Those writers who are already published make money from the library (and albeit scant, it still counts). In publishing there is a massive divide between the few authors taking home huge pay rolls (JK Rowling, David Walliams), and then all the many many others, who are earning little, but who receive for part of their income PLR (public lending right). In February 2016, PLR made payments totalling £6 million to 22,357 writers, illustrators, etc. For some writers it increases their profile, and for others it provides tremendous pleasure – because they can see that their words are being read.
Recently we’ve seen the scandal of literary festivals not paying authors, and now we’re pulling another source of income, and respect, and we’re denying accessibility for readers to those lesser known writers.
Sales of print books are up – Waterstones are actually seeing a profit for the first time in about eight years. But if you can’t afford books, then the library has always been the port of call for readers. Especially children. Any parent whose child has sped through the Horrid Henry, Winnie the Witch, Alex Rider, Malory Towers series of books at a rate of one a night, or a few a week, knows how precious that library resource can be in building readers for life. And studies show that children’s enjoyment of reading has a greater impact on a child’s educational achievement than their parents’ socio-economic status. Reading is key to success. And yet, not all schools have libraries either. In fact, Argyll and Bute council announced last week that they are axing all school librarians in an attempt to make £9 million worth of savings over two years. Another local issue?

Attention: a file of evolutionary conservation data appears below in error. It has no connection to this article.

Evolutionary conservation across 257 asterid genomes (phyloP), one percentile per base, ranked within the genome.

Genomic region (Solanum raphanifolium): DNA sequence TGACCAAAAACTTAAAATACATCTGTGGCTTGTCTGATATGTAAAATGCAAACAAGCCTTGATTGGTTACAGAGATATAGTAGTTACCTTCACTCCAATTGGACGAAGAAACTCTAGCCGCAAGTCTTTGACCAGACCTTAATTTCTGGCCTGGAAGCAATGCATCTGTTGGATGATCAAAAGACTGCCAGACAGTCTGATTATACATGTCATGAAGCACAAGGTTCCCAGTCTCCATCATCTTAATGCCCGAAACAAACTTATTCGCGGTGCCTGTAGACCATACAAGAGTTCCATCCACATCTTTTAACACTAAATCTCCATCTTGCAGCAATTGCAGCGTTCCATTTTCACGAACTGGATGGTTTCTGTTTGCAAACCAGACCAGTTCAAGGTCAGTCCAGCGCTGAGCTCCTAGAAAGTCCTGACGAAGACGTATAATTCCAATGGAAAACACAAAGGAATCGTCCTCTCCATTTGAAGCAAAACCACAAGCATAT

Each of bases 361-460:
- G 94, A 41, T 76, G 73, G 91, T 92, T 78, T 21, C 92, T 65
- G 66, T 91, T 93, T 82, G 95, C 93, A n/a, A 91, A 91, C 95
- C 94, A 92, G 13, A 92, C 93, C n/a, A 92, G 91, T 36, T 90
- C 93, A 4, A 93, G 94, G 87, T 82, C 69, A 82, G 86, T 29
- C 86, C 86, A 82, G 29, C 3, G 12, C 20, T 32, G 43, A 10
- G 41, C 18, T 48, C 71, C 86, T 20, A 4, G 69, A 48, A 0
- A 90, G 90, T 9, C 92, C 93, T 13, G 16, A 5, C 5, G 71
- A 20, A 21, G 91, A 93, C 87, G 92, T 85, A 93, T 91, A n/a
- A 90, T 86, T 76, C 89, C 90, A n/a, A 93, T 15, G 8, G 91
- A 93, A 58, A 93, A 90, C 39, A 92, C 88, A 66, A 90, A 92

There are enterprising ideas out there for saving money if you look for them, as well as the privatisation route. MinervaReads thought that there might be a way of opening secondary school libraries to the public…or rehousing libraries alongside book retailers or coffee shops…both ideas to share the burden of rents and pool resources and knowledge.
But the councils are closing libraries faster than the ideas can be voiced. And their local ‘consultation documents’ don’t allow space for such blue sky thinking.
Don’t shut the libraries. In the long run this will create greater isolation, more depression, further illiteracy, less community interaction. It will make reading and writing inaccessible to so many. But if everyone keeps looking at this as a local issue, individual to each council, then we’ll fail to see the bigger picture until it’s too late.
And we won’t know what we’ve lost till it’s gone.